1747–1792

Pietro Leopoldo, Grand Duke of Tuscany

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Together with his new bride the young regent travelled to Florence, equipped with a detailed set of instructions or ‘catalogue of deportment’ supplied by his mother. As a member of the imperial dynasty he was responsible to his eldest brother Joseph, who regarded Tuscany as an outpost of the Austrian Monarchy and Leopold as a representative of Habsburg interests.

Aged only eighteen, the new grand duke, supported by a group of advisors, soon set about implementing a large-scale programme of reforms which was to make Tuscany a leading example of Enlightenment rule.

The young grand duke based his reforms on the principles of physiocracy. The main tenet of this school of economic thought was to strengthen agriculture in order to support systematic population growth which would in turn lead to an increase in economic power. Accordingly, controls on trade in grain were abolished along with a range of feudal constraints, and the property rights of peasant landholders were strengthened. All of this was intended to generally improve and fortify the situation of the peasantry. New areas for cultivation were obtained, for example by draining the marshes of the Maremma. This was accompanied by the introduction of the latest methods in arable farming and animal husbandry.

Incentives for trade were also created with the abolition of the restrictions of the medieval guild system and the standardization of tariffs and duties.

Another important feature of the grand duke’s programme was the reform of taxation, with the abolition of the system of tax farming, which had led to injustices and fraud. This was accompanied by statistical surveys so that reliable data were available to give an accurate picture of the duchy’s economic situation.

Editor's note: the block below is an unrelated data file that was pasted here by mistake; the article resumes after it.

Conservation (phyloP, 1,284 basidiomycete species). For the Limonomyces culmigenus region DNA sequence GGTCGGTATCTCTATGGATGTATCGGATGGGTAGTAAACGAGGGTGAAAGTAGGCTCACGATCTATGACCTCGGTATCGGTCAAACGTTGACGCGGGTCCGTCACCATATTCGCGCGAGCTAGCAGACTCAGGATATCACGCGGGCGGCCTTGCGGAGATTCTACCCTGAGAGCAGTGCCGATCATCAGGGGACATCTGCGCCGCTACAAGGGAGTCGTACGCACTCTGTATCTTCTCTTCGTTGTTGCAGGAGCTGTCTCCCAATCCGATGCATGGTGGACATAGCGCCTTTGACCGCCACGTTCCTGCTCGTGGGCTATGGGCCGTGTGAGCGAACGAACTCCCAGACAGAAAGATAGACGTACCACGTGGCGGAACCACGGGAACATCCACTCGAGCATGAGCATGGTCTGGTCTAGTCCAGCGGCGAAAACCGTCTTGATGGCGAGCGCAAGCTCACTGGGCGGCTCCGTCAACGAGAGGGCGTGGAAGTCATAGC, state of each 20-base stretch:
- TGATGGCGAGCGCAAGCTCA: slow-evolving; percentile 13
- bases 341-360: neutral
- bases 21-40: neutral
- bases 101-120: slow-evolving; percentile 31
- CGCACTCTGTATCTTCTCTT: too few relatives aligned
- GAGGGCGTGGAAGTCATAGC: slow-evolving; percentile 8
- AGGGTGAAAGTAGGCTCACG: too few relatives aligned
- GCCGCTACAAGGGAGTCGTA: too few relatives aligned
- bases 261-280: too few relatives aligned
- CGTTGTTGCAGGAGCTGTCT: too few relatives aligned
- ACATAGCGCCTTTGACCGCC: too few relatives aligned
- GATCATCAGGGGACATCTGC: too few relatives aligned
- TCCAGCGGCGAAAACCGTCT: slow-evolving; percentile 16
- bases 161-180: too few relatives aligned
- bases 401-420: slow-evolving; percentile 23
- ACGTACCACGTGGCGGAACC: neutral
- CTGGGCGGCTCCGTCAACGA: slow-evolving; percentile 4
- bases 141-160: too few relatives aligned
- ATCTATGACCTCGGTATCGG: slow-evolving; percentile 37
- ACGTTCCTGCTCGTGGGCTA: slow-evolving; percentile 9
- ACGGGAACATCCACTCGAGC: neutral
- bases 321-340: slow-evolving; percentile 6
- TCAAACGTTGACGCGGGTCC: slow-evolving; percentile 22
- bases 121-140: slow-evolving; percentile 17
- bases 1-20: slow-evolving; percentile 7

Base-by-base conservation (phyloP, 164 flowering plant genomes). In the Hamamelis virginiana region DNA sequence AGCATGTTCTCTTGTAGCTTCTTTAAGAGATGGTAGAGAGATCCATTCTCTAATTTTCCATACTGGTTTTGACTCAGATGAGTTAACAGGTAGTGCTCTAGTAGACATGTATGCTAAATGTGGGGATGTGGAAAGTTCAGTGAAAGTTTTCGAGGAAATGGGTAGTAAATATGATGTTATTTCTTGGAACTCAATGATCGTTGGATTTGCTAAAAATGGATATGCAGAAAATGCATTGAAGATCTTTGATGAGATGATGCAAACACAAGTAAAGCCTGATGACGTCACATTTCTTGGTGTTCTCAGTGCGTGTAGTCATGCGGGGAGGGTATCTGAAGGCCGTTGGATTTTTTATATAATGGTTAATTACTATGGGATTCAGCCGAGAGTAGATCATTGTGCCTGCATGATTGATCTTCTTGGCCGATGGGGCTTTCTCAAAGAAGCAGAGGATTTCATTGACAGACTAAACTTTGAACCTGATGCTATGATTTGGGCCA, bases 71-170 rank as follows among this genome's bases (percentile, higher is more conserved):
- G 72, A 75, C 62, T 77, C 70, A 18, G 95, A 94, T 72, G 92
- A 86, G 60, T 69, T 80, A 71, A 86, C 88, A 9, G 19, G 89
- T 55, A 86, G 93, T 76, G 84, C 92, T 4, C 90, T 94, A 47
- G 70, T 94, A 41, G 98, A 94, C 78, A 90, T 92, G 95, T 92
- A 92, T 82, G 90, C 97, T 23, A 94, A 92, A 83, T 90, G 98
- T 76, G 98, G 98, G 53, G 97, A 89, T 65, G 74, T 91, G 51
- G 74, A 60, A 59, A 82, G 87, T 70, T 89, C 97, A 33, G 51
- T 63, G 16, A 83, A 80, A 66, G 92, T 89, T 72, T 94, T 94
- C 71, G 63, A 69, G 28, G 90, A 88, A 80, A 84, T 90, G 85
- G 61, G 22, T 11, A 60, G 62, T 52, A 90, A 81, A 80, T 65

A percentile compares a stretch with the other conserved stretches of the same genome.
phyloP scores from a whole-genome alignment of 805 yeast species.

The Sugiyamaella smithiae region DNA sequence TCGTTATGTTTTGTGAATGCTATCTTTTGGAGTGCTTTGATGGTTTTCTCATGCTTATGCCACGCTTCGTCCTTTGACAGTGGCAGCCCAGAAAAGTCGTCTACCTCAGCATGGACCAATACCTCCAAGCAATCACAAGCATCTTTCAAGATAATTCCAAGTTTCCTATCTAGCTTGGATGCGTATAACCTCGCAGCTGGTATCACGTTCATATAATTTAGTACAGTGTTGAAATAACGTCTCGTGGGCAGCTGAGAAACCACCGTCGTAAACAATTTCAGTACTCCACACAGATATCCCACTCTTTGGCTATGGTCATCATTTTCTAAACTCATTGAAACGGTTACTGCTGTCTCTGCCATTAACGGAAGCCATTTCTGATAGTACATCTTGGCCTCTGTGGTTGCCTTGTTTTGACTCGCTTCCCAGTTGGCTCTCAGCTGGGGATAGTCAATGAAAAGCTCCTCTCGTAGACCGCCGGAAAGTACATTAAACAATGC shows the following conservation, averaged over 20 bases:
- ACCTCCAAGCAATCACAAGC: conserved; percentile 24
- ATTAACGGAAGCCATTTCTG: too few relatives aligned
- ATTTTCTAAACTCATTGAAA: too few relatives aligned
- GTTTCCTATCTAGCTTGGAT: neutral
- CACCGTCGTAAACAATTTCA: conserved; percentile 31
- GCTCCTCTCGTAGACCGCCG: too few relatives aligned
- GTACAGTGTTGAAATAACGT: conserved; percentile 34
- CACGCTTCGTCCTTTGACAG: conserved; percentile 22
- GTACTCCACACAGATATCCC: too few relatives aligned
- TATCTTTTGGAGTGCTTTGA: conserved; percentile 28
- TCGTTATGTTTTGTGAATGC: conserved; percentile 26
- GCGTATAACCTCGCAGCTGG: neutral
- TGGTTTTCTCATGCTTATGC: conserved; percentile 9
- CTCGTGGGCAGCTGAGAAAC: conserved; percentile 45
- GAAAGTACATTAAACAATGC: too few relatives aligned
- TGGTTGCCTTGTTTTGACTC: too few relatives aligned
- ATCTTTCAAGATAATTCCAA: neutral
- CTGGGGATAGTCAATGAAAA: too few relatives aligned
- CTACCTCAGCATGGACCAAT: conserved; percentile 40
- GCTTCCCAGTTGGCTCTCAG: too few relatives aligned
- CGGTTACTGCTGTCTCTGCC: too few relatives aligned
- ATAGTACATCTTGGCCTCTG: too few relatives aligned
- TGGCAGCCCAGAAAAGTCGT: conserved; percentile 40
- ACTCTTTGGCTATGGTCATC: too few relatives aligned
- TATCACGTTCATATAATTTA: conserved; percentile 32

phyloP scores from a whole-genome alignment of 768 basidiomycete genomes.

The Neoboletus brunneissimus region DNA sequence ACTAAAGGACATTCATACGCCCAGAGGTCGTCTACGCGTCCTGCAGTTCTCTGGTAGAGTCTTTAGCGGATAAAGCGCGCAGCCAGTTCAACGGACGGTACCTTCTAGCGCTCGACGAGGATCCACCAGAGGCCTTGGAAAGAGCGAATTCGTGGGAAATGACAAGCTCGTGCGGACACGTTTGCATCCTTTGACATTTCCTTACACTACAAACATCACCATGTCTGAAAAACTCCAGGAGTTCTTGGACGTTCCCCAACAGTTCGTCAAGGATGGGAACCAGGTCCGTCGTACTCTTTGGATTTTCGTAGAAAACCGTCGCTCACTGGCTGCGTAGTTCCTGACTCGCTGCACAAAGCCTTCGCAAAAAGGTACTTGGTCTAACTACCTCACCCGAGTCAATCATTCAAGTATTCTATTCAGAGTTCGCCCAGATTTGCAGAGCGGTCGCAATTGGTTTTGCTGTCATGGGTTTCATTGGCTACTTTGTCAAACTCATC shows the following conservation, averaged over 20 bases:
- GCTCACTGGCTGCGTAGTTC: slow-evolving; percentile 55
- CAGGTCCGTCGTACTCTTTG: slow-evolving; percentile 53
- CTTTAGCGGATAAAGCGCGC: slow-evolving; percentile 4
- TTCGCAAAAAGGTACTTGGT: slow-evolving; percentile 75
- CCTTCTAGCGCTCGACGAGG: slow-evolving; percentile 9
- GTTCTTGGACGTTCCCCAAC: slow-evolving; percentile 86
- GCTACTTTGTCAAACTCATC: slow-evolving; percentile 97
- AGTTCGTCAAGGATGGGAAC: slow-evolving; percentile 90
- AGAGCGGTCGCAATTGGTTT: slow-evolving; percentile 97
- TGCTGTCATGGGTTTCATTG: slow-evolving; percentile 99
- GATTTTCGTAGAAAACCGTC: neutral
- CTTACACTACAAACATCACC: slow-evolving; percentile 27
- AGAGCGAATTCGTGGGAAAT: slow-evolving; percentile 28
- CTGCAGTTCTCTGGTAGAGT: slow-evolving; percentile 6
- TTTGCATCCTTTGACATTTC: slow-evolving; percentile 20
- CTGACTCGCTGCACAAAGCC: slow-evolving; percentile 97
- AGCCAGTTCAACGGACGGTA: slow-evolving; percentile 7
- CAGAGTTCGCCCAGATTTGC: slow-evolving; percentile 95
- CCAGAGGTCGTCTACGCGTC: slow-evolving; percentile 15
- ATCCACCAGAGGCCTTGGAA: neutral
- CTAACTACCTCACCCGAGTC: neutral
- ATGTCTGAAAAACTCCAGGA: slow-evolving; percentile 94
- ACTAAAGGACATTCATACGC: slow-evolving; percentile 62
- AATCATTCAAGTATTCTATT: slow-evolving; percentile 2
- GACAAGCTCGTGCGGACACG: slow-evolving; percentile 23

A new municipal code was implemented to promote the self-administration of the municipalities. The duchy’s inhabitants were to be encouraged to develop a sense of themselves as citizens rather than subjects without any rights, a change symbolized by the abolition of the army, which was replaced by a citizens’ militia for purely defensive purposes.

Over something less than two decades Tuscany was transformed from a stagnating minor state living off the remnants of its erstwhile importance as the centre of the Renaissance into a modern territorial state with a pioneering role in Enlightenment Europe.

There is a clear similarity here with the aims of the archduke’s brother in Austria. However, in implementing his reforms Leopold proceeded with more caution and less haste. He took into account pre-existing structures, thus winning broader support for his programme of modernization. In contrast to the rather despotic style of Joseph II, who tended to decree his measures from above, Leopold was always concerned to involve local interest groups, whether they were aristocratic estates or municipalities.

In 1778 Leopold travelled to Vienna on the invitation of his mother, who hoped to co-opt him as an ally against her co-regent Joseph. During his stay at the Viennese court he obtained sobering insights into the deadlocked situation and the conflicts within the family, which he recorded in personal memoranda. His observations, which he wrote in a secret Italian shorthand under the title of Stato della famiglia, today constitute an important source for historians.

A conflict soon developed with the emperor, who had summoned Leopold’s eldest son Franz to Vienna in order to groom him as his successor, since it was more than likely that Joseph would remain childless. Joseph was also planning to incorporate Tuscany into the empire as a whole, forcing Leopold to promise that after his death the territory would revert to the main line of the dynasty. However, as soon as Leopold succeeded his brother on the throne, he revoked this agreement and his son Ferdinand assumed the regency in Tuscany.

Joseph also prevented the adoption of the constitution for Tuscany that Leopold had had drawn up. The draft contained provisions to enhance the self-administration of the estates, as well as the emancipation of the peasants from feudal overlordship and the abolition of censorship. This revolutionary plan was a step too far for his imperial brother, who feared that it would set an undesirable precedent.

One of Leopold’s successes was the implementation of the new criminal code in 1786, which abolished the death penalty and torture. The enlightened concept of law that underlay this code is also evident in the generally lenient penalties and the fact that it did not include the crime of lèse-majesté. 

Martin Mutschlechner